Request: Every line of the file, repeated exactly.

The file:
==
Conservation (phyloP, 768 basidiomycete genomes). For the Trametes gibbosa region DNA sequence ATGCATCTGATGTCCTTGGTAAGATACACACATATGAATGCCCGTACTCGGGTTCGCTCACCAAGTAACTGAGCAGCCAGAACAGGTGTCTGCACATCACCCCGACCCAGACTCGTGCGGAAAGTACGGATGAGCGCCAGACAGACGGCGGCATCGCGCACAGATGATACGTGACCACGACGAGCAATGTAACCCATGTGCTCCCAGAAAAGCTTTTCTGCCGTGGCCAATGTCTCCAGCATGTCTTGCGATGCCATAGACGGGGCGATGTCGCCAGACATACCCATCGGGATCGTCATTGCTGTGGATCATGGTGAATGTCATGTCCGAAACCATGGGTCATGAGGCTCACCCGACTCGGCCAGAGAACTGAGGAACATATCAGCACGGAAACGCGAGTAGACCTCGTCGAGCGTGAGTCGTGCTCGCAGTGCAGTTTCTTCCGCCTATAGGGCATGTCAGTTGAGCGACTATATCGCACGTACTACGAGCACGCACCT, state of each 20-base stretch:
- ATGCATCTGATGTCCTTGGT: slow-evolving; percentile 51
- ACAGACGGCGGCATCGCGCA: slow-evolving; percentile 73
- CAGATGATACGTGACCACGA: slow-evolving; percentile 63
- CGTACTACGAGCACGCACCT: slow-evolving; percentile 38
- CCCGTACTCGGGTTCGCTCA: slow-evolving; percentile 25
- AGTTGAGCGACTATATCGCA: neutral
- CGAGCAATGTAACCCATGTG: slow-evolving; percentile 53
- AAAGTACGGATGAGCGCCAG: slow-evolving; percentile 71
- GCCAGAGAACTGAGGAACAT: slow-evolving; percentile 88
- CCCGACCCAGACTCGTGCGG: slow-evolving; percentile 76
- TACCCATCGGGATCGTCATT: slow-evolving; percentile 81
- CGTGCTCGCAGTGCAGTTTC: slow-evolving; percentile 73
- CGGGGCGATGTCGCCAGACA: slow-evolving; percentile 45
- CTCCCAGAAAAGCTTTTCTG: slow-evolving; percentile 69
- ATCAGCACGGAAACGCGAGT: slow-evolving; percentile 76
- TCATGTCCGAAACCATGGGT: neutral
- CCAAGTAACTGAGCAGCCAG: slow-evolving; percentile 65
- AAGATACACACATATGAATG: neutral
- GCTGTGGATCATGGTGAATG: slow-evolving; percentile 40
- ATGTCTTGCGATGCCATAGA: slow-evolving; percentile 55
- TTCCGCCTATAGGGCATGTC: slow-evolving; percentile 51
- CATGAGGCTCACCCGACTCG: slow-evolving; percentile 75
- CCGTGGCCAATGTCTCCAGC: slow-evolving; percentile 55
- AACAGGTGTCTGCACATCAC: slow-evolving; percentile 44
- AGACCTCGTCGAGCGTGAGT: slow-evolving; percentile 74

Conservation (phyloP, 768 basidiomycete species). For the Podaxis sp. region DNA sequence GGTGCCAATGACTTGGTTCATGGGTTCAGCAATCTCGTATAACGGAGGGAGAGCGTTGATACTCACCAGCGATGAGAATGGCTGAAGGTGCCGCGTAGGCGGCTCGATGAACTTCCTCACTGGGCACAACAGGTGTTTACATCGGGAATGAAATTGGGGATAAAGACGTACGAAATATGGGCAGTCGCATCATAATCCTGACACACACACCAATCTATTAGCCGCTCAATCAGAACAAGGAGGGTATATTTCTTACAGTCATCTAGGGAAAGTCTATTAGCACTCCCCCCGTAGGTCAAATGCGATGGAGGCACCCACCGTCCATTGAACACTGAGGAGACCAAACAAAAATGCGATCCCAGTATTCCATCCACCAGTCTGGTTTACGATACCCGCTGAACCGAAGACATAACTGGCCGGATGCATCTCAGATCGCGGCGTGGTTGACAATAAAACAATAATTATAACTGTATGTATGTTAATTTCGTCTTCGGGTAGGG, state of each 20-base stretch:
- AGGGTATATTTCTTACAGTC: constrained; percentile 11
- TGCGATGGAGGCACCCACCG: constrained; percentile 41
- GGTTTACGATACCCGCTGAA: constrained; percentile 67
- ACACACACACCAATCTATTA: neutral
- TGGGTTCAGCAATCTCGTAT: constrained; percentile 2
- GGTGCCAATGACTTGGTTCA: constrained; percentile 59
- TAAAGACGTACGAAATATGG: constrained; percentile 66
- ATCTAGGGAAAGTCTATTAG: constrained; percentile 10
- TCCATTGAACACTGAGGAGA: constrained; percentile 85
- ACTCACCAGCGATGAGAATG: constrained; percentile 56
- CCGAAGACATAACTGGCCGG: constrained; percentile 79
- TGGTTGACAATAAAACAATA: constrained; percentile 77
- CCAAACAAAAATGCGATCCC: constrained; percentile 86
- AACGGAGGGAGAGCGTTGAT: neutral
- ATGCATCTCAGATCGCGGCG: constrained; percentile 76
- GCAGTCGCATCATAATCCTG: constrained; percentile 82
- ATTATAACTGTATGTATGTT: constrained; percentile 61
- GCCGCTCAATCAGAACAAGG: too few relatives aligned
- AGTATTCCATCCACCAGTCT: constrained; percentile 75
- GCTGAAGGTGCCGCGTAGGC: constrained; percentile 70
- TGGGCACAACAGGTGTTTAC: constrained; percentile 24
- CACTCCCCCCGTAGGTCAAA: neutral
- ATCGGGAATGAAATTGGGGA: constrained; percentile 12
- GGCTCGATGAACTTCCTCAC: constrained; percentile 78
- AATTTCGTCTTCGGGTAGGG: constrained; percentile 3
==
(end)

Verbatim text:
Conservation (phyloP, 768 basidiomycete genomes). For the Trametes gibbosa region DNA sequence ATGCATCTGATGTCCTTGGTAAGATACACACATATGAATGCCCGTACTCGGGTTCGCTCACCAAGTAACTGAGCAGCCAGAACAGGTGTCTGCACATCACCCCGACCCAGACTCGTGCGGAAAGTACGGATGAGCGCCAGACAGACGGCGGCATCGCGCACAGATGATACGTGACCACGACGAGCAATGTAACCCATGTGCTCCCAGAAAAGCTTTTCTGCCGTGGCCAATGTCTCCAGCATGTCTTGCGATGCCATAGACGGGGCGATGTCGCCAGACATACCCATCGGGATCGTCATTGCTGTGGATCATGGTGAATGTCATGTCCGAAACCATGGGTCATGAGGCTCACCCGACTCGGCCAGAGAACTGAGGAACATATCAGCACGGAAACGCGAGTAGACCTCGTCGAGCGTGAGTCGTGCTCGCAGTGCAGTTTCTTCCGCCTATAGGGCATGTCAGTTGAGCGACTATATCGCACGTACTACGAGCACGCACCT, state of each 20-base stretch:
- ATGCATCTGATGTCCTTGGT: slow-evolving; percentile 51
- ACAGACGGCGGCATCGCGCA: slow-evolving; percentile 73
- CAGATGATACGTGACCACGA: slow-evolving; percentile 63
- CGTACTACGAGCACGCACCT: slow-evolving; percentile 38
- CCCGTACTCGGGTTCGCTCA: slow-evolving; percentile 25
- AGTTGAGCGACTATATCGCA: neutral
- CGAGCAATGTAACCCATGTG: slow-evolving; percentile 53
- AAAGTACGGATGAGCGCCAG: slow-evolving; percentile 71
- GCCAGAGAACTGAGGAACAT: slow-evolving; percentile 88
- CCCGACCCAGACTCGTGCGG: slow-evolving; percentile 76
- TACCCATCGGGATCGTCATT: slow-evolving; percentile 81
- CGTGCTCGCAGTGCAGTTTC: slow-evolving; percentile 73
- CGGGGCGATGTCGCCAGACA: slow-evolving; percentile 45
- CTCCCAGAAAAGCTTTTCTG: slow-evolving; percentile 69
- ATCAGCACGGAAACGCGAGT: slow-evolving; percentile 76
- TCATGTCCGAAACCATGGGT: neutral
- CCAAGTAACTGAGCAGCCAG: slow-evolving; percentile 65
- AAGATACACACATATGAATG: neutral
- GCTGTGGATCATGGTGAATG: slow-evolving; percentile 40
- ATGTCTTGCGATGCCATAGA: slow-evolving; percentile 55
- TTCCGCCTATAGGGCATGTC: slow-evolving; percentile 51
- CATGAGGCTCACCCGACTCG: slow-evolving; percentile 75
- CCGTGGCCAATGTCTCCAGC: slow-evolving; percentile 55
- AACAGGTGTCTGCACATCAC: slow-evolving; percentile 44
- AGACCTCGTCGAGCGTGAGT: slow-evolving; percentile 74

Conservation (phyloP, 768 basidiomycete species). For the Podaxis sp. region DNA sequence GGTGCCAATGACTTGGTTCATGGGTTCAGCAATCTCGTATAACGGAGGGAGAGCGTTGATACTCACCAGCGATGAGAATGGCTGAAGGTGCCGCGTAGGCGGCTCGATGAACTTCCTCACTGGGCACAACAGGTGTTTACATCGGGAATGAAATTGGGGATAAAGACGTACGAAATATGGGCAGTCGCATCATAATCCTGACACACACACCAATCTATTAGCCGCTCAATCAGAACAAGGAGGGTATATTTCTTACAGTCATCTAGGGAAAGTCTATTAGCACTCCCCCCGTAGGTCAAATGCGATGGAGGCACCCACCGTCCATTGAACACTGAGGAGACCAAACAAAAATGCGATCCCAGTATTCCATCCACCAGTCTGGTTTACGATACCCGCTGAACCGAAGACATAACTGGCCGGATGCATCTCAGATCGCGGCGTGGTTGACAATAAAACAATAATTATAACTGTATGTATGTTAATTTCGTCTTCGGGTAGGG, state of each 20-base stretch:
- AGGGTATATTTCTTACAGTC: constrained; percentile 11
- TGCGATGGAGGCACCCACCG: constrained; percentile 41
- GGTTTACGATACCCGCTGAA: constrained; percentile 67
- ACACACACACCAATCTATTA: neutral
- TGGGTTCAGCAATCTCGTAT: constrained; percentile 2
- GGTGCCAATGACTTGGTTCA: constrained; percentile 59
- TAAAGACGTACGAAATATGG: constrained; percentile 66
- ATCTAGGGAAAGTCTATTAG: constrained; percentile 10
- TCCATTGAACACTGAGGAGA: constrained; percentile 85
- ACTCACCAGCGATGAGAATG: constrained; percentile 56
- CCGAAGACATAACTGGCCGG: constrained; percentile 79
- TGGTTGACAATAAAACAATA: constrained; percentile 77
- CCAAACAAAAATGCGATCCC: constrained; percentile 86
- AACGGAGGGAGAGCGTTGAT: neutral
- ATGCATCTCAGATCGCGGCG: constrained; percentile 76
- GCAGTCGCATCATAATCCTG: constrained; percentile 82
- ATTATAACTGTATGTATGTT: constrained; percentile 61
- GCCGCTCAATCAGAACAAGG: too few relatives aligned
- AGTATTCCATCCACCAGTCT: constrained; percentile 75
- GCTGAAGGTGCCGCGTAGGC: constrained; percentile 70
- TGGGCACAACAGGTGTTTAC: constrained; percentile 24
- CACTCCCCCCGTAGGTCAAA: neutral
- ATCGGGAATGAAATTGGGGA: constrained; percentile 12
- GGCTCGATGAACTTCCTCAC: constrained; percentile 78
- AATTTCGTCTTCGGGTAGGG: constrained; percentile 3